This portion, said the petitioners, was smuggled into the written judgment, as they were not pronounced upon in the open court.
The smuggling of the portion, claimed the petitioners, was done in reaction to their Notice of Appeal served on 11 July 2016, challenging Justice Ademola’s pronouncement in the open court. The claimed to have in their possession an audio recording of the court proceedings on that day.
In the open court of 8 July 2016, the petitioners noted that Justice Ademola, while delivering judgment, said: “Orders in FHC/ABJ/CS/854/2014 relating to the plaintiffs as candidates of the 17thdefendant (PDP) are no longer valid.” However, in the written judgment, he stated: “Orders 4 &5 made in FHC/ABJ/CS/854/2014 on 5/12/14 referring to the plaintiffs as candidates of the 17thdefendant is of doubtful validity.
They described the judge’s discrepant pronouncements as a laughable afterthought, wondering why he considered the first issue as inadequate in determining the suit and then using it to determine the matter, when he claimed that INEC acted competently.
Another discrepancy in the judgments, observed the petitioners, is connected with Justice Ademola pronouncing two different people as candidates of the same party for the same election in the same constituency.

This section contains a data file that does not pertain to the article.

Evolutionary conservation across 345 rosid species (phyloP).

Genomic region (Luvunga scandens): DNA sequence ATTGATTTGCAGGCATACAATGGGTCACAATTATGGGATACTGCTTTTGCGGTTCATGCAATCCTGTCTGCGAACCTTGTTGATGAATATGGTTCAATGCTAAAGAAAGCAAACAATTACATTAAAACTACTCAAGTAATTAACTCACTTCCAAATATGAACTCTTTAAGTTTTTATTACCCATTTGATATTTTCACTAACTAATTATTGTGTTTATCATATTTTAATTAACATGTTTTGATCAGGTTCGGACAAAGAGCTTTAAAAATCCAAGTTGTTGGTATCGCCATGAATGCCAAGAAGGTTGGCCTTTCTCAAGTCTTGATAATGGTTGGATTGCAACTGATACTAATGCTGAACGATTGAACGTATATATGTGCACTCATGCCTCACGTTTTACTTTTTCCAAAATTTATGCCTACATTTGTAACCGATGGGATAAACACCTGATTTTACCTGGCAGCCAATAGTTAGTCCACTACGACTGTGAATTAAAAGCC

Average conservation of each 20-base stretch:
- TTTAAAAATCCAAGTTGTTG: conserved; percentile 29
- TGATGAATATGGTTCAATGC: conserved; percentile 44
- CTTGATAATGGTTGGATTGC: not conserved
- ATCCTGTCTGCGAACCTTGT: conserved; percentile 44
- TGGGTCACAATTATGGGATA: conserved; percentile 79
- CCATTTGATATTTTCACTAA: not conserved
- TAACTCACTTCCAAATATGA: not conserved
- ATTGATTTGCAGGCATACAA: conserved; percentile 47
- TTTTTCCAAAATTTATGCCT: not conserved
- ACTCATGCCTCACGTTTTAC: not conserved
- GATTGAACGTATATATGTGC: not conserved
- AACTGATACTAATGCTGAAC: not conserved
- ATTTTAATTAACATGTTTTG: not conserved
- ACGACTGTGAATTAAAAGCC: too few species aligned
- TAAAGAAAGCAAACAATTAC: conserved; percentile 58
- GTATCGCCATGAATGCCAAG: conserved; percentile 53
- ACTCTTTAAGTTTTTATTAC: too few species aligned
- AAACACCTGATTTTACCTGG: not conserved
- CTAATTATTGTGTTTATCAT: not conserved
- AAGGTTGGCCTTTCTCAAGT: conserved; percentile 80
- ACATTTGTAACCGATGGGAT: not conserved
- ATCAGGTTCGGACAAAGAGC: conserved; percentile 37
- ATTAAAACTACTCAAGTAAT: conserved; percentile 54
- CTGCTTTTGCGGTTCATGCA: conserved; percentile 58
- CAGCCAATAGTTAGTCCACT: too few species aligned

In an earlier judgment, he had held that the 2nd to the 16th defendants were candidates of the PDP, a pronouncement that conflicted with one he later gave, where he held that the 2nddefendant (Mr. Andy Uba) and the 10th defendant (Chukwumaeze Nzeribe) were both contestants for the office of Senate in the same Anambra South Senatorial Zone. They wondered how the two could be candidates of the same party in the same election.
Also identified was the part relating to Ms. Oduah and Mrs. Okadigbo, who were rival contestants in the Anambra North Senatorial District. Both were parties in another suit before Justice Ademola. Mrs. Okadigbo lost the case on grounds of jurisdiction. Yet, both were declared as validly nominated PDP candidates by Justice Ademola in the petitioners’ case.
This was in spite of Mrs. Okadigbo’s admission that she did not participate in any primary election. Mr. Obiora Okonkwo and Mrs. Uche Ekwunife, rival candidates Anambra Senatorial District and defendants in the petitioners’ case, who had a pending suit before Justice Abdul Kafarati, were also declared validly elected by Justice Ademola.
The petitioners also invited the NJC’s Chairman’s attention to Justice Ademola’s failure to abide by constitutional provisions dealing with enforcement of court decisions, which state that judgments and orders of court are to be obeyed until vacated by a superior court of record. They pointed to page 20 of his judgment, where he said: “In view of the judgment and ruling of the Supreme Court delivered on 29/1/16 &24/2/16 herein before mentioned, Orders 4&5 made in FHC/ABJ/CS/854/14 on 5/12/14 referring to the plaintiffs and candidates of 17th defendant (PDP) are of doubtful validity in the circumstances.”